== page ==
Oh the partings. A dark cloud passed over the sun as your train steamed out this morning. I fear it may stay below the horizon for some considerable time for that is my rather gloomy vista whenever you are away from me . . .

Yet the dark cloud that hovers over this book is not merely one of separation. For, although Buruma’s book – part memoir, part biography, part history – begins with memories of Christmas festivities with Bun and Win that were as English as English could be, the Schlesingers were German-Jewish émigrés: Buruma’s great-grandparents were born in Germany. So the book becomes a meditation on identity and the complex place (though rarely acknowledged, either inwardly or outwardly) that such a family occupied in England. One of Buruma’s friends, taken to meet Bun and Win in the 1970s, remarks that his grandparents “were the most English people he had ever met”. Their home – a vicarage in Berkshire next to a mid-Victorian Gothic church – “was like something out of Agatha Christie”.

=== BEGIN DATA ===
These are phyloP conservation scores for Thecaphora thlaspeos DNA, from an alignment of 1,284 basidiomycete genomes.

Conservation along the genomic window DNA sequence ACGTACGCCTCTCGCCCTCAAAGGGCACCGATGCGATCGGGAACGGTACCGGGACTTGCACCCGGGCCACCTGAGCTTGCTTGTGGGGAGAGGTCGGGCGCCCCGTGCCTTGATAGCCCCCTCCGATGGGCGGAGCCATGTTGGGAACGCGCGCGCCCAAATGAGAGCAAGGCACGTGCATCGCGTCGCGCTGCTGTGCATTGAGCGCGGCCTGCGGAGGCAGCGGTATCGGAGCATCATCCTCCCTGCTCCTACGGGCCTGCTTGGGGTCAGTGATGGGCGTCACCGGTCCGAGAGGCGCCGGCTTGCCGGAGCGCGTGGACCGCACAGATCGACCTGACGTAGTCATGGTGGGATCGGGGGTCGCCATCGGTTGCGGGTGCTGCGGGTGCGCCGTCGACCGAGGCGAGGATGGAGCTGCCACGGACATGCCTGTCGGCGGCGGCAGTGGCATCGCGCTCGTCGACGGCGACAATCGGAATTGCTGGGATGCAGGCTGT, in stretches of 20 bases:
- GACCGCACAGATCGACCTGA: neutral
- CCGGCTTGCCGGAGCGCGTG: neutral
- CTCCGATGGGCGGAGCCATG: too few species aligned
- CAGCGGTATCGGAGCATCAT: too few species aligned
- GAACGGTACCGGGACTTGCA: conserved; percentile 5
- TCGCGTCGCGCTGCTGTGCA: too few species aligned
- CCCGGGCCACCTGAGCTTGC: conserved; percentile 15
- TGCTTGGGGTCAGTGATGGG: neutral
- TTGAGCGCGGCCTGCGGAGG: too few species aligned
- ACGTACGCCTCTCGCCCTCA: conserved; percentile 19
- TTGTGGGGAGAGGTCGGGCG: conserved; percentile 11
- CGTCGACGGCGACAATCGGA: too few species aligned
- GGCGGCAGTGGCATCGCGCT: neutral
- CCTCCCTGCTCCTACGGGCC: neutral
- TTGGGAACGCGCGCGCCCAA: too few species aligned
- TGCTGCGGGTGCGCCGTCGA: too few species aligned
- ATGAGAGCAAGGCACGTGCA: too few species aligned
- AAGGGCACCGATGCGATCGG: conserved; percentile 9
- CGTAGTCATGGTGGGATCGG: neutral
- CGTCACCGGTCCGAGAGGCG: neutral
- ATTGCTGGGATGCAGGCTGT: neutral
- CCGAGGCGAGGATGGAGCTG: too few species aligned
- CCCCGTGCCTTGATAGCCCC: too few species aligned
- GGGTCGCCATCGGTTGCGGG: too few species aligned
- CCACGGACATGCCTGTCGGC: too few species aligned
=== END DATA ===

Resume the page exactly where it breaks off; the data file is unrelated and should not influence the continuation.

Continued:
Buruma shows, with love and care, the forging of this identity, the balancing act required. One of the most fascinating aspects of the conversation between Bun and Win (reading their letters really is like overhearing a conversation) is the way in which they distance themselves from the people they call “45s”. To be “45” was to be overtly Jewish – less assimilated than the Schlesingers. (Buruma has no idea where this term came from: New Statesman readers, can you help?)

Yet they did not ignore what was going on in the world around them. Kristallnacht, starting on 9 November 1938, was the spur for many families in Britain to try to get people out of Germany; but the Schlesingers had begun planning to take in 12 young refugees months before that awful night, and helped raise them to adulthood. The widow of the rabbi who was called in to care for the children’s spiritual welfare says simply of the Schlesingers: “They were angels.”